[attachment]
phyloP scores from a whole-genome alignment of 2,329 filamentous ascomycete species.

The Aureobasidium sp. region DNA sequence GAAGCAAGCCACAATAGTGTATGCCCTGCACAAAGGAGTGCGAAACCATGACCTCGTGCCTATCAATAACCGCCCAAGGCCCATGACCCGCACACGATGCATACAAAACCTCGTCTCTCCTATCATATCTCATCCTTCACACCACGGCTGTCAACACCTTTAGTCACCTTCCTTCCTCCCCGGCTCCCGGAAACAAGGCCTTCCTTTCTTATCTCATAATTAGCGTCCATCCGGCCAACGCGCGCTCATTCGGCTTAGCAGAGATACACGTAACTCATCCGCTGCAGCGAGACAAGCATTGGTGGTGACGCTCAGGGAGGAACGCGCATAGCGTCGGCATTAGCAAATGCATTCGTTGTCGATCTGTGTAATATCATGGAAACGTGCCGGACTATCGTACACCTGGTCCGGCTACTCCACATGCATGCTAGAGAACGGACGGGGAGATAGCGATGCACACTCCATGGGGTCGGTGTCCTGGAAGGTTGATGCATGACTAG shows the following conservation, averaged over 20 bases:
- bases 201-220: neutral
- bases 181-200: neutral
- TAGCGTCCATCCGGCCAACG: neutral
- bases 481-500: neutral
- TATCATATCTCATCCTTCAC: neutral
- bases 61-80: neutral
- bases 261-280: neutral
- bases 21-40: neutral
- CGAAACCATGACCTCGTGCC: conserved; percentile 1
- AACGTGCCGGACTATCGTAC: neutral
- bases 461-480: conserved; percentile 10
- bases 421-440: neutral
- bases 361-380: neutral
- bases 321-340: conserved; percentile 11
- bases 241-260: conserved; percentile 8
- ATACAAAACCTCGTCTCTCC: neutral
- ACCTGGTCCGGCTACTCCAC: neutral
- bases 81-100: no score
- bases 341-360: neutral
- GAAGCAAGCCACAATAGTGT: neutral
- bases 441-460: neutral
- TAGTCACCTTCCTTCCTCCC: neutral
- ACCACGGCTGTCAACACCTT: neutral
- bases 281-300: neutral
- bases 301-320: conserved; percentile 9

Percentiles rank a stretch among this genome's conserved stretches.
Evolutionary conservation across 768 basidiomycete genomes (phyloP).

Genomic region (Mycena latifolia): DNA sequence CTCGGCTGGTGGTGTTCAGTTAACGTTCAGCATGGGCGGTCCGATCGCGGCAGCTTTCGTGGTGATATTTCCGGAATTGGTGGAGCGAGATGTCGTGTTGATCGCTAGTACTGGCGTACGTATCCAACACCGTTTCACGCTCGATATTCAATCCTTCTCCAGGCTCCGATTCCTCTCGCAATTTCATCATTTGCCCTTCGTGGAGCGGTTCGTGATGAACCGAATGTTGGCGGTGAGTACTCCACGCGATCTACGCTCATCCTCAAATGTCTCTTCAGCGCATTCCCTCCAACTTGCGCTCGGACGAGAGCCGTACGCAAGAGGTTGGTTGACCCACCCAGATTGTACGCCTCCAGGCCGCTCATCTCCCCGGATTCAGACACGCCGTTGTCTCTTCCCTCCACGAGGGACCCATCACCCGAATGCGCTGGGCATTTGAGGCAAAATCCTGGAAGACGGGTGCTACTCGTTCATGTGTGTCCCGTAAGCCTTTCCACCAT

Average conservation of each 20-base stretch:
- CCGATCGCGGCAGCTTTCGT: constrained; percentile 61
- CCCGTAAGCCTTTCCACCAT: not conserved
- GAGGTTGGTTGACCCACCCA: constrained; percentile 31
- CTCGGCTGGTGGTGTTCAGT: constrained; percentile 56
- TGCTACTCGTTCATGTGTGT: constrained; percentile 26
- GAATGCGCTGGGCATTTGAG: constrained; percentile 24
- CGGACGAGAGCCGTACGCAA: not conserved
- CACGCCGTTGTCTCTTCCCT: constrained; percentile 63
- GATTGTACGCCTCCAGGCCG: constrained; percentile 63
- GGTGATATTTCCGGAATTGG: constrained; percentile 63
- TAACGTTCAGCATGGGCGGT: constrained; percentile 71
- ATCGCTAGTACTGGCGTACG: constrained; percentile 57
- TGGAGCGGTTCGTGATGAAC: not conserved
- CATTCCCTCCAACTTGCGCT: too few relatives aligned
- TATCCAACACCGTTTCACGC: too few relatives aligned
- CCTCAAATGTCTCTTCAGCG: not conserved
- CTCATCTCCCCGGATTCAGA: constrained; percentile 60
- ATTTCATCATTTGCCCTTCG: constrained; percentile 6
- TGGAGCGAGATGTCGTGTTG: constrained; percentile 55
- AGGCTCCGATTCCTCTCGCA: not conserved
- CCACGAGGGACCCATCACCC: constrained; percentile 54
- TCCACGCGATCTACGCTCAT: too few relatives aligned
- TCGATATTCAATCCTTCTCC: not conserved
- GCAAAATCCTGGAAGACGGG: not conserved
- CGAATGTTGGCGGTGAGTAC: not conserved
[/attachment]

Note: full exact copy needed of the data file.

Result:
phyloP scores from a whole-genome alignment of 2,329 filamentous ascomycete species.

The Aureobasidium sp. region DNA sequence GAAGCAAGCCACAATAGTGTATGCCCTGCACAAAGGAGTGCGAAACCATGACCTCGTGCCTATCAATAACCGCCCAAGGCCCATGACCCGCACACGATGCATACAAAACCTCGTCTCTCCTATCATATCTCATCCTTCACACCACGGCTGTCAACACCTTTAGTCACCTTCCTTCCTCCCCGGCTCCCGGAAACAAGGCCTTCCTTTCTTATCTCATAATTAGCGTCCATCCGGCCAACGCGCGCTCATTCGGCTTAGCAGAGATACACGTAACTCATCCGCTGCAGCGAGACAAGCATTGGTGGTGACGCTCAGGGAGGAACGCGCATAGCGTCGGCATTAGCAAATGCATTCGTTGTCGATCTGTGTAATATCATGGAAACGTGCCGGACTATCGTACACCTGGTCCGGCTACTCCACATGCATGCTAGAGAACGGACGGGGAGATAGCGATGCACACTCCATGGGGTCGGTGTCCTGGAAGGTTGATGCATGACTAG shows the following conservation, averaged over 20 bases:
- bases 201-220: neutral
- bases 181-200: neutral
- TAGCGTCCATCCGGCCAACG: neutral
- bases 481-500: neutral
- TATCATATCTCATCCTTCAC: neutral
- bases 61-80: neutral
- bases 261-280: neutral
- bases 21-40: neutral
- CGAAACCATGACCTCGTGCC: conserved; percentile 1
- AACGTGCCGGACTATCGTAC: neutral
- bases 461-480: conserved; percentile 10
- bases 421-440: neutral
- bases 361-380: neutral
- bases 321-340: conserved; percentile 11
- bases 241-260: conserved; percentile 8
- ATACAAAACCTCGTCTCTCC: neutral
- ACCTGGTCCGGCTACTCCAC: neutral
- bases 81-100: no score
- bases 341-360: neutral
- GAAGCAAGCCACAATAGTGT: neutral
- bases 441-460: neutral
- TAGTCACCTTCCTTCCTCCC: neutral
- ACCACGGCTGTCAACACCTT: neutral
- bases 281-300: neutral
- bases 301-320: conserved; percentile 9

Percentiles rank a stretch among this genome's conserved stretches.
Evolutionary conservation across 768 basidiomycete genomes (phyloP).

Genomic region (Mycena latifolia): DNA sequence CTCGGCTGGTGGTGTTCAGTTAACGTTCAGCATGGGCGGTCCGATCGCGGCAGCTTTCGTGGTGATATTTCCGGAATTGGTGGAGCGAGATGTCGTGTTGATCGCTAGTACTGGCGTACGTATCCAACACCGTTTCACGCTCGATATTCAATCCTTCTCCAGGCTCCGATTCCTCTCGCAATTTCATCATTTGCCCTTCGTGGAGCGGTTCGTGATGAACCGAATGTTGGCGGTGAGTACTCCACGCGATCTACGCTCATCCTCAAATGTCTCTTCAGCGCATTCCCTCCAACTTGCGCTCGGACGAGAGCCGTACGCAAGAGGTTGGTTGACCCACCCAGATTGTACGCCTCCAGGCCGCTCATCTCCCCGGATTCAGACACGCCGTTGTCTCTTCCCTCCACGAGGGACCCATCACCCGAATGCGCTGGGCATTTGAGGCAAAATCCTGGAAGACGGGTGCTACTCGTTCATGTGTGTCCCGTAAGCCTTTCCACCAT

Average conservation of each 20-base stretch:
- CCGATCGCGGCAGCTTTCGT: constrained; percentile 61
- CCCGTAAGCCTTTCCACCAT: not conserved
- GAGGTTGGTTGACCCACCCA: constrained; percentile 31
- CTCGGCTGGTGGTGTTCAGT: constrained; percentile 56
- TGCTACTCGTTCATGTGTGT: constrained; percentile 26
- GAATGCGCTGGGCATTTGAG: constrained; percentile 24
- CGGACGAGAGCCGTACGCAA: not conserved
- CACGCCGTTGTCTCTTCCCT: constrained; percentile 63
- GATTGTACGCCTCCAGGCCG: constrained; percentile 63
- GGTGATATTTCCGGAATTGG: constrained; percentile 63
- TAACGTTCAGCATGGGCGGT: constrained; percentile 71
- ATCGCTAGTACTGGCGTACG: constrained; percentile 57
- TGGAGCGGTTCGTGATGAAC: not conserved
- CATTCCCTCCAACTTGCGCT: too few relatives aligned
- TATCCAACACCGTTTCACGC: too few relatives aligned
- CCTCAAATGTCTCTTCAGCG: not conserved
- CTCATCTCCCCGGATTCAGA: constrained; percentile 60
- ATTTCATCATTTGCCCTTCG: constrained; percentile 6
- TGGAGCGAGATGTCGTGTTG: constrained; percentile 55
- AGGCTCCGATTCCTCTCGCA: not conserved
- CCACGAGGGACCCATCACCC: constrained; percentile 54
- TCCACGCGATCTACGCTCAT: too few relatives aligned
- TCGATATTCAATCCTTCTCC: not conserved
- GCAAAATCCTGGAAGACGGG: not conserved
- CGAATGTTGGCGGTGAGTAC: not conserved